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This mental shift helps you achieve money goals and reduce stress, says happiness researcher

Michelle Gielan
Michelle Gielan is a researcher studying the link between happiness and success.
Courtesy Michelle Gielan

As a young, working professional just out of college, I was constantly stressed about money. I lived in a shoebox, shared a bathroom with 10 other people in a dorm-style house, and window-shopped only. That was, until the day I realized I had a choice. I could stay stuck worrying about every penny or take meaningful action to change my circumstances.

When I was 24, I opened a savings account and committed to putting at least $5 dollars a week in it. After a year, I had saved $843, enough to fly home for the holidays and then go on a road trip with friends. That simple action changed the trajectory of my life. I saw that account grow and felt the rush of a financial win.

Now as a happiness researcher, I better understand how our mindset greatly affects our entire financial picture, and the simple positive behaviors that can turn our mindset around. I recently partnered with Frost Bank on a research initiative to explore the connection between our mindset and our money. We surveyed more 2,000 people across the country and the results uncovered a surprising key to cultivating financial well-being: optimism.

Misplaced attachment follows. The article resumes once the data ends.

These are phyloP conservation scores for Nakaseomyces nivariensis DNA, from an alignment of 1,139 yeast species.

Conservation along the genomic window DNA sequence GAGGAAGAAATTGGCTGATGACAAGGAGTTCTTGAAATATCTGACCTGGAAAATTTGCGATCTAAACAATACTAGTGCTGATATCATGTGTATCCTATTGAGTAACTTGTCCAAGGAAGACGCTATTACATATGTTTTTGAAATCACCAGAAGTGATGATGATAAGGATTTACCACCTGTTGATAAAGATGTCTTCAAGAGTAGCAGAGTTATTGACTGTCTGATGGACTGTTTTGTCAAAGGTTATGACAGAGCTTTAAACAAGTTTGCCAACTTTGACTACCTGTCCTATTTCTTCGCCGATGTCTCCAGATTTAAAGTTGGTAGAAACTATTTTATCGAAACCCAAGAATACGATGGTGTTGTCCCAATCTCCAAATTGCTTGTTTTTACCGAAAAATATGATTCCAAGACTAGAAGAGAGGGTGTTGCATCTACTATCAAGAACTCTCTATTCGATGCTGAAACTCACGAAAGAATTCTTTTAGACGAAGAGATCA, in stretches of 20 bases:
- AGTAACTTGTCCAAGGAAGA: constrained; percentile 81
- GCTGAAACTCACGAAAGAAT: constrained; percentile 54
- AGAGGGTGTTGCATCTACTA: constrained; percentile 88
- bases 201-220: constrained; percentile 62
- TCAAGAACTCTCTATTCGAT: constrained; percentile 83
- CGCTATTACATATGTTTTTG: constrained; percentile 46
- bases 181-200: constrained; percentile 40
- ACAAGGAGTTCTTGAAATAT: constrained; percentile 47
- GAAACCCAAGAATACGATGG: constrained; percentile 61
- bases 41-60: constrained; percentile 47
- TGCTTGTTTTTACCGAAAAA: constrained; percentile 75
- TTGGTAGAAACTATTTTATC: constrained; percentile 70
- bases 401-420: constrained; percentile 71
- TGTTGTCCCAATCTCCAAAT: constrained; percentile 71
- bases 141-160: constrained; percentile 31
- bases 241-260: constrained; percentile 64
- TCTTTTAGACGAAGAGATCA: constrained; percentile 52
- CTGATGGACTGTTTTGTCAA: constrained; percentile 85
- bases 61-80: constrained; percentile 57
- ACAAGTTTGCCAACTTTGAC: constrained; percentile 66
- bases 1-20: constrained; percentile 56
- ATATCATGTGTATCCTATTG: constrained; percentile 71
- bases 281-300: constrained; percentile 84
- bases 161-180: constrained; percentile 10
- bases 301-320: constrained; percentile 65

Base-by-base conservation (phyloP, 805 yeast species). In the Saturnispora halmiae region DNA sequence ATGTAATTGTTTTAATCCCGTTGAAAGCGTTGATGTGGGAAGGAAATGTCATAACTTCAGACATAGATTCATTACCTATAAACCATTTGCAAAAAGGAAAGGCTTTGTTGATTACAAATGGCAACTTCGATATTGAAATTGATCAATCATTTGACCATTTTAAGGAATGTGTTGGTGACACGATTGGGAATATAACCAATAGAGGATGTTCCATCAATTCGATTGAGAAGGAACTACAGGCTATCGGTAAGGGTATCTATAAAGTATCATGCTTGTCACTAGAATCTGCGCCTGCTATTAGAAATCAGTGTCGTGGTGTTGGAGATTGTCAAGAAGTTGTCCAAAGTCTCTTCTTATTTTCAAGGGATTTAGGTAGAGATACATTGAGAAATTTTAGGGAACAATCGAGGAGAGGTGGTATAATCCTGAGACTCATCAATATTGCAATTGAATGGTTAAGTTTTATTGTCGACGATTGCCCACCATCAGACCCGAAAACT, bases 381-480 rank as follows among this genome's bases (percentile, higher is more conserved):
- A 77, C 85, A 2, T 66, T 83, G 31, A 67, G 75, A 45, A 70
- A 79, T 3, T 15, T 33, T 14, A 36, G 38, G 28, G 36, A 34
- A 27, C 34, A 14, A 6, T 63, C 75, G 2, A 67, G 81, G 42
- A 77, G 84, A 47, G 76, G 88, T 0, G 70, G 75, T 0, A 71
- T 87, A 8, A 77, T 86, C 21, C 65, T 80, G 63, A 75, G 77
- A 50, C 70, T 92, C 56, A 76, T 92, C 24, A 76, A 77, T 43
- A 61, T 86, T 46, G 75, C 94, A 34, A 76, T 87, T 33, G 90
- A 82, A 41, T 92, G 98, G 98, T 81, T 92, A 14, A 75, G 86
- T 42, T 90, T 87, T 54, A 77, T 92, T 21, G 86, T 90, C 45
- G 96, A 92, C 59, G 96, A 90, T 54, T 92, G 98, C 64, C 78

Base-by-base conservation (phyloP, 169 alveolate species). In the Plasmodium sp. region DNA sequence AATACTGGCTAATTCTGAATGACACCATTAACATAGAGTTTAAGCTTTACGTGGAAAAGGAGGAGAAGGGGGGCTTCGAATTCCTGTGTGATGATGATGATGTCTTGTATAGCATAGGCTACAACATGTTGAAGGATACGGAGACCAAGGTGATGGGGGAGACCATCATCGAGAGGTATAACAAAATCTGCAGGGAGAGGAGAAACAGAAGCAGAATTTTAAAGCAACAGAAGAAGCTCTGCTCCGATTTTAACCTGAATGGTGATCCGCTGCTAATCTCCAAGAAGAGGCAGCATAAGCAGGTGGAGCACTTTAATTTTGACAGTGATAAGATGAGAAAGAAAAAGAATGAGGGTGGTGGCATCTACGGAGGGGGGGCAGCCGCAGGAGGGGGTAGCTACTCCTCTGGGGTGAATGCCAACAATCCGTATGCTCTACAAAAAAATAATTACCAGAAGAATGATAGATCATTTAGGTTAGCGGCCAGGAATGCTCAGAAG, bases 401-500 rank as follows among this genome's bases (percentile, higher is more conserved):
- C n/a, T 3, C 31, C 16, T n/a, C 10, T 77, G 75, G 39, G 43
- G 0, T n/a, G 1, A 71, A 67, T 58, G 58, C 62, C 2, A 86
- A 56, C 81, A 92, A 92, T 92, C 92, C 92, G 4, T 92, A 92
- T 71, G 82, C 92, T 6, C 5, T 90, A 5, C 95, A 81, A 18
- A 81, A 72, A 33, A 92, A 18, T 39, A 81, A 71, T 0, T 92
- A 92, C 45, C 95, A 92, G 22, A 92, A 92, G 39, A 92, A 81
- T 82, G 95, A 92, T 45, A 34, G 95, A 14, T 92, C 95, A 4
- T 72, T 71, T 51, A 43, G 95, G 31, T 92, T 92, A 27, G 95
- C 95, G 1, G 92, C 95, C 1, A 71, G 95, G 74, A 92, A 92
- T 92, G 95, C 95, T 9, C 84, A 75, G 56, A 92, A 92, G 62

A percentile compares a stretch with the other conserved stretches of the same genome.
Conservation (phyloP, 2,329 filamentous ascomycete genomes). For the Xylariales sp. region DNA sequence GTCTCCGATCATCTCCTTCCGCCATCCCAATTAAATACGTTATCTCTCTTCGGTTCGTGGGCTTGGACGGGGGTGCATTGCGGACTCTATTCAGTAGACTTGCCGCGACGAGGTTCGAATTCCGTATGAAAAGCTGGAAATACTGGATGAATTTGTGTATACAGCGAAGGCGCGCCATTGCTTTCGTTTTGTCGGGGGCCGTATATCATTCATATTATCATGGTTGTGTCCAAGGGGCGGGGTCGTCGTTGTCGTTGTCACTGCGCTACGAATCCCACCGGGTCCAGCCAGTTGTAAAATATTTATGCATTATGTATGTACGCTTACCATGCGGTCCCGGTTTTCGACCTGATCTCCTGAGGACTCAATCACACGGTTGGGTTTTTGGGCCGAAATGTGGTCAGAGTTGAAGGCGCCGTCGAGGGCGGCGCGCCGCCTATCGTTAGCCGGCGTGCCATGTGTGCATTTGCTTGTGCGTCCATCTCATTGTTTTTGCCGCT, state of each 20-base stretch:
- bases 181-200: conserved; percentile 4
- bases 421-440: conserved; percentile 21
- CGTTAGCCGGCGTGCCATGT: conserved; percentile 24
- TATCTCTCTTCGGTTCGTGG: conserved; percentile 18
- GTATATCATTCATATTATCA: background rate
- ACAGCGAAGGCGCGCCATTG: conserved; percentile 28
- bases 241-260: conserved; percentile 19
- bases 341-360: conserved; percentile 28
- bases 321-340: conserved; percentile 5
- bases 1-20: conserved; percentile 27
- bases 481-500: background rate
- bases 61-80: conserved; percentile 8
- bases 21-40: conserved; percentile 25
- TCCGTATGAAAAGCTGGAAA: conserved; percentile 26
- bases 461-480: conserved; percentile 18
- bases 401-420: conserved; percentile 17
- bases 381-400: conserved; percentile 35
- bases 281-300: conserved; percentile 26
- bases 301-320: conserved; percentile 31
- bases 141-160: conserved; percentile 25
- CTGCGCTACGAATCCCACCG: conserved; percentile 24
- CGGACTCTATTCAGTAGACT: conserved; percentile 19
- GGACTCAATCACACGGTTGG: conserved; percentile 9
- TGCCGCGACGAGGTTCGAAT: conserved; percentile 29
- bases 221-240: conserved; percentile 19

We found that optimism is directly connected to better financial health. Optimists are seven times more likely to experience high levels of financial well-being than pessimists, and are also more likely to meet their money goals.

Optimists are seven times more likely to experience high levels of financial well-being than pessimists.
Michelle Gielan
Happiness researcher

Nearly 70% of optimists reported that they implemented improved financial habits after experiencing a setback, compared to 36% of pessimists who said the same.

They feel better about their money, no matter how much they have in the bank, and are significantly more likely to make positive financial decisions. Our study found pessimists spend an average of 226 days a year dealing with financial stress. The optimists reported an average of 81 days stressing about money. That's a difference of almost five months.

You don't need to have been born a Pollyanna to benefit, though. There are ways to change your attitude when and where it counts. Research shows anyone can learn to be more optimistic simply by embracing the financial habits of optimists.

Optimism can be learned

You might ask: Isn't optimism naïve? Or, how can I develop a "glass-half-full" kind of optimistic approach to money when my finances are a mess?

In our research, optimism is defined as the expectation that good things will happen and the belief that our behavior matters, especially in the face of challenges. Optimists believe that they can change the course of their financial future by making things happen. It's another way of believing in yourself and believing that your actions matter.

Every time I deposited $5 into the savings account, I reminded my brain that my behavior makes a difference, and it spurred me to want to do more.